How Do You Know What You Don’t Know?
Waisberg played devil’s advocate for a bit with the idea that clients or firms always know what to look for. With all the risks already mentioned – litigation, environmental, regulatory actions, etc. – how do you know which contracts are material without reviewing them first?
Francies’ response was that the best way to identify which contracts are material is to know the businesses. Some contracts are material simply because of their size, but it’s also important to simply know how a business works. Again, added O’Neill, holding a dialog with clients is key here.
Hofmeister acknowledged that, while traditional diligence gets firms quite far if they prepare, legal teams representing a buyer should talk to the target company, and consult industry advisors; they do want to ask the question “what are we missing?” There may be things that are embedded in contracts considered to be not as important that could raise risks. He recounted an example of a huge diligence project involving a corporate reorganization that encompassed over 4 million documents. With technology, that kind of review is now possible. The review yielded a few risks that might have otherwise been overlooked, but he noted that the primary benefit of the exercise was that everyone slept well, knowing that no stones were left unturned.
The panel generally agreed that the use of AI in document review, which is definitely on the upswing and an increasingly important aspect of M&A practice, was not seeing the same degree of adoption as the use of AI in eDiscovery on the litigation side, for example.
The rise of representations and warranties insurance seems to have become more and more ubiquitous, but it doesn’t seem to have had too much of an impact on the volume or nature of the diligence being done. “Now the diligence is a central part of getting the insurance,” said Hofmeister, but it still must be done with or without the insurance.
O’Neill noted that insurers have become more specific about exclusions and contract language based on their claims experience, and parties seeking to complete deals in certain industries are finding it harder to get insurance. “We are seeing more types of exclusions. We are prepared to use indemnities to backstop some of those issues, and even using escrows to avoid the claims process. That being said, reps and warranties insurance is still everywhere, and in terms of how it’s changed diligence, I think as Holger said, diligence helps to find things that are going to be exclusions, and you are also using it to identify the bigger issues that might not be covered by insurance, such as major environmental, anti-bribery, and other issues that can cause reputational harm.”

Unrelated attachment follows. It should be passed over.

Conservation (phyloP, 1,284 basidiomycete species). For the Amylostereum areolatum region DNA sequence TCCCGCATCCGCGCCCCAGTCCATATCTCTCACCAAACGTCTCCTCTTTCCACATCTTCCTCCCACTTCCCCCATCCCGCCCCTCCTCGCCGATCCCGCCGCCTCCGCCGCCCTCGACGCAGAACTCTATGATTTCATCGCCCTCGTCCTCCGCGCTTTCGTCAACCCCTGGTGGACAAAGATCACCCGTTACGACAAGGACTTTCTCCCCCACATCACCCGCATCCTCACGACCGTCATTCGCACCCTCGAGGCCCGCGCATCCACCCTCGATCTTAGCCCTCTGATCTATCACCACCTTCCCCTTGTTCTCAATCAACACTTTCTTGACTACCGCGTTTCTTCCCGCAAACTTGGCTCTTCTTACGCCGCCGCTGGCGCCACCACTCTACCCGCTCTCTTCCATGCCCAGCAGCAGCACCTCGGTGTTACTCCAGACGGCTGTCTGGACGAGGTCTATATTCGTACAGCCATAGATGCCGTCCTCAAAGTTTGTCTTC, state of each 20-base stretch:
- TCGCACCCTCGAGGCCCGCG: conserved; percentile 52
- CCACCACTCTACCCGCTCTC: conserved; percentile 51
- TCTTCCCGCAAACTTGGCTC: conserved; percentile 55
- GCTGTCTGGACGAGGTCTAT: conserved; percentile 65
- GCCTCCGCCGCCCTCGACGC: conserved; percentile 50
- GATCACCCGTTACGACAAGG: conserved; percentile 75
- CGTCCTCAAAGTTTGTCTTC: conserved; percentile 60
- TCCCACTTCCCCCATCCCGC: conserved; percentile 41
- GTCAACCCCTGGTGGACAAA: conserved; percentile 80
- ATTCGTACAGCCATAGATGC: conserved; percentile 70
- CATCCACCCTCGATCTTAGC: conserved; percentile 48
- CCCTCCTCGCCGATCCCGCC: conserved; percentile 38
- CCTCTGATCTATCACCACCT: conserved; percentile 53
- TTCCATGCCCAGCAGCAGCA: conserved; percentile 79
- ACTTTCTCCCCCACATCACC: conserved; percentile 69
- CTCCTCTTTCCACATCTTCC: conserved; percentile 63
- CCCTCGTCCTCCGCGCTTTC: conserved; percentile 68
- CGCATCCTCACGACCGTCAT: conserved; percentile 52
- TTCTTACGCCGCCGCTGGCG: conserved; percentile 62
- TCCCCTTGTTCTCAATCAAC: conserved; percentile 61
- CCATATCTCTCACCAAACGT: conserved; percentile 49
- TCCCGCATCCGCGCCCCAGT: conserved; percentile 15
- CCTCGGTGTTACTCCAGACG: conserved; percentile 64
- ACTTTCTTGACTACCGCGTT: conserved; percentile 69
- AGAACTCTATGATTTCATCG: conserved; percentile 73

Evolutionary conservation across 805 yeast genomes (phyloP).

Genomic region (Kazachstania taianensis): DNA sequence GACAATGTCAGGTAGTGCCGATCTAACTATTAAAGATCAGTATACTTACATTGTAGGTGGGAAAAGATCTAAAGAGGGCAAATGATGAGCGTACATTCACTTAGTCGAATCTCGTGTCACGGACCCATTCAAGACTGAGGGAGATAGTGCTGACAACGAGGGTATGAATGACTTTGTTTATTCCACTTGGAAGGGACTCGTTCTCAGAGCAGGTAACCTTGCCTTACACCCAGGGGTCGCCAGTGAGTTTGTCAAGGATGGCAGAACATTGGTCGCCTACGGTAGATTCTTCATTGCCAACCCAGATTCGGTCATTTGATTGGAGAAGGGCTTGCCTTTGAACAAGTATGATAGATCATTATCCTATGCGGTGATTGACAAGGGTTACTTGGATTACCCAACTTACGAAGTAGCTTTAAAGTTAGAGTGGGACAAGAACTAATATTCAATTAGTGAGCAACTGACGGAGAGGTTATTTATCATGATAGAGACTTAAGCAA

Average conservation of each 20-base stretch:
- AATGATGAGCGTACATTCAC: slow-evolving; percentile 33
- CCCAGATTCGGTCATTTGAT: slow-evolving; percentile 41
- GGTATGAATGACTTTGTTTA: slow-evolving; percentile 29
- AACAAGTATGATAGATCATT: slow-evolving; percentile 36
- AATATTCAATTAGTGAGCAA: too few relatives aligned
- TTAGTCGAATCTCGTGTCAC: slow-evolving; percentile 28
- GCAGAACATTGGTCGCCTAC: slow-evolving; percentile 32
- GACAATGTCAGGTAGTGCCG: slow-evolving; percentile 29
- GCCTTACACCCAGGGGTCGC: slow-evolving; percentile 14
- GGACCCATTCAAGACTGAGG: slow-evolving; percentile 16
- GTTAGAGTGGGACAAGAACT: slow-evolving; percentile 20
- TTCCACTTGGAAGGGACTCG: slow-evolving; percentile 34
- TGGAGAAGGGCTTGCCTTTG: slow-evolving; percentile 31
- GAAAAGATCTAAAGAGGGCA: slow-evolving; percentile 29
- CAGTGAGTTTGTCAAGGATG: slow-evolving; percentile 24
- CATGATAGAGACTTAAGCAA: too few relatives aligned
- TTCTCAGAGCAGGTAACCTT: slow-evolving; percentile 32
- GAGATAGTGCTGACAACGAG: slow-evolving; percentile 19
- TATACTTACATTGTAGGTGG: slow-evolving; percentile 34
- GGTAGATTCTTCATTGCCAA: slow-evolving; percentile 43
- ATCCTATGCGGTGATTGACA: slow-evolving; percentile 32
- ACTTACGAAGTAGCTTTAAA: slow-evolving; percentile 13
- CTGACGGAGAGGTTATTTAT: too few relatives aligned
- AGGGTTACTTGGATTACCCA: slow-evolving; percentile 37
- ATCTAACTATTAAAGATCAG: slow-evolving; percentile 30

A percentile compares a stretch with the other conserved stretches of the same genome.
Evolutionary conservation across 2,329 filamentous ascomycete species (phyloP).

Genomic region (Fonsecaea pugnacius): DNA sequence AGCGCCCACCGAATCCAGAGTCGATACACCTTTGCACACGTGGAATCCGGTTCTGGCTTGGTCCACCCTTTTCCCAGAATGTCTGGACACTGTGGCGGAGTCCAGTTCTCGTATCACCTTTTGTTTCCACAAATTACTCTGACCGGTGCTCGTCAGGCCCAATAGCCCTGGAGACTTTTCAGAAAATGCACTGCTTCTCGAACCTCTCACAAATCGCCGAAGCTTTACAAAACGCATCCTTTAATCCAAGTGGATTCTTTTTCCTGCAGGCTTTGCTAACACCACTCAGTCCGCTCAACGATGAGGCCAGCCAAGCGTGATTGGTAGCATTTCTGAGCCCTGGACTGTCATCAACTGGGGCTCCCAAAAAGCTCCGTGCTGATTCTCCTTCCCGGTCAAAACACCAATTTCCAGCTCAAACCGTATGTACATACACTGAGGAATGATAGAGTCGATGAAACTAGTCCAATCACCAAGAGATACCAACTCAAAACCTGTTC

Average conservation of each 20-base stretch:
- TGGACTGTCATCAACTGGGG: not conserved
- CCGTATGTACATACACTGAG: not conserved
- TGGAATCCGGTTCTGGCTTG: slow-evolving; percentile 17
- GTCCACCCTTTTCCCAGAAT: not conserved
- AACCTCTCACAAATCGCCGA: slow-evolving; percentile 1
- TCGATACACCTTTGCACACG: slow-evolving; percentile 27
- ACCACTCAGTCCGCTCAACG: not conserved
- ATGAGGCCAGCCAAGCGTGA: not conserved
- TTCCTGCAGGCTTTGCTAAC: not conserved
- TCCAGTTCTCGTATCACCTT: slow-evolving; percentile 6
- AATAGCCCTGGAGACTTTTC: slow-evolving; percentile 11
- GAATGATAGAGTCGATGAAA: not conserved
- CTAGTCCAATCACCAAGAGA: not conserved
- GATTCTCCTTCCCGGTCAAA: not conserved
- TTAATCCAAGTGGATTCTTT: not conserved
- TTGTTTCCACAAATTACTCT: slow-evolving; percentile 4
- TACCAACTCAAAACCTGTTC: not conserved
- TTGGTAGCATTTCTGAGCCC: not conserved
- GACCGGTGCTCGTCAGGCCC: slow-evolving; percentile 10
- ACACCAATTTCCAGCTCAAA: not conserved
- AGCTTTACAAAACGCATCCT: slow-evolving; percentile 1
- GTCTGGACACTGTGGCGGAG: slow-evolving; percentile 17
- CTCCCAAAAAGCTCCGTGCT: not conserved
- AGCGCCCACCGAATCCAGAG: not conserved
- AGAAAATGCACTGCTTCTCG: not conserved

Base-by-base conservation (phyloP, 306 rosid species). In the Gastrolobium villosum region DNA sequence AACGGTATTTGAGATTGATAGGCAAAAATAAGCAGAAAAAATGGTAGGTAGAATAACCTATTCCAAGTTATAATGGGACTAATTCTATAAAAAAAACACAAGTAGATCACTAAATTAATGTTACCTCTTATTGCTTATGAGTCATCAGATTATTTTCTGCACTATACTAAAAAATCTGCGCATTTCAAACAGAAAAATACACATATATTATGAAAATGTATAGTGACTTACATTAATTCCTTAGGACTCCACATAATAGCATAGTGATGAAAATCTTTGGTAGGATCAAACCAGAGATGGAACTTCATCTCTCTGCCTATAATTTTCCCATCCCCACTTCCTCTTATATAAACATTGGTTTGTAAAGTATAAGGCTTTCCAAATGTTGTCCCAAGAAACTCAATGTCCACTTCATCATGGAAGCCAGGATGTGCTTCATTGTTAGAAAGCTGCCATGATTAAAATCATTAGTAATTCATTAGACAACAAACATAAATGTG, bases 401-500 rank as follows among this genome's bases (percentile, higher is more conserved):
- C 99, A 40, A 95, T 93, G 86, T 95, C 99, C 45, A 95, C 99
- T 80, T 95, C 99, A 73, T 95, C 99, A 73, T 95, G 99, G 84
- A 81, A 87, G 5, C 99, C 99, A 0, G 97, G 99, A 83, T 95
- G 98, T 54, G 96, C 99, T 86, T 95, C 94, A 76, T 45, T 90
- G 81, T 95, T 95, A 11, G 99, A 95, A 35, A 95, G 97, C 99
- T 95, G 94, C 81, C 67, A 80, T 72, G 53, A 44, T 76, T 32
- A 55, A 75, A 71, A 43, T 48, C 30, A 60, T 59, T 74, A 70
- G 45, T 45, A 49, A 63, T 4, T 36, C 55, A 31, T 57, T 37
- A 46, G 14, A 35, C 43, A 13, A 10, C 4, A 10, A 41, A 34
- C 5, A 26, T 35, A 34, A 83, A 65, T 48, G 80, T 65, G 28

Is Technology a Solution for the Great Resignation?
Waisberg asked the panel whether diligence has been impacted in firms that have seen so many lawyers disappear through attrition. How has diligence changed in the face of those strains?
Both O’Neill and Hofmeister acknowledged that capacity has been strained, and that their firms are more open to bringing in other firms, local counsel, their day-to-day corporate practice, or even the client staff to fill in gaps. “We play nice with other counsel,” said O’Neill. She also acknowledged that technology is an appealing way to effectively tackle diligence, but that sometimes it is hard to get clients to adopt it.
Francies added that it’s not just AI document review technology that can help with workloads – other software is available to manage document flow and processes, and that’s a big help.
Finally, all the panelists acknowledged the role that technology can play in creating better reporting of diligence finding. Clients no longer want a big data dump – they want the key findings succinctly presented and more focused on the key issues, and technology can help with that.
The Future of AI in Legal Practice
All of the panelists anticipate that AI will continue to expand its influence on M&A practice, both in due diligence but also in areas like deal term studies. Waisberg, ever the AI advocate, believes that the use of technology in document review will become ubiquitous, but ultimately the changes to come will be driven not by changes in the technology itself, but in the evolution of law firms’ approach. “It’s more about behavioral than technological change.”
View the full webinar here.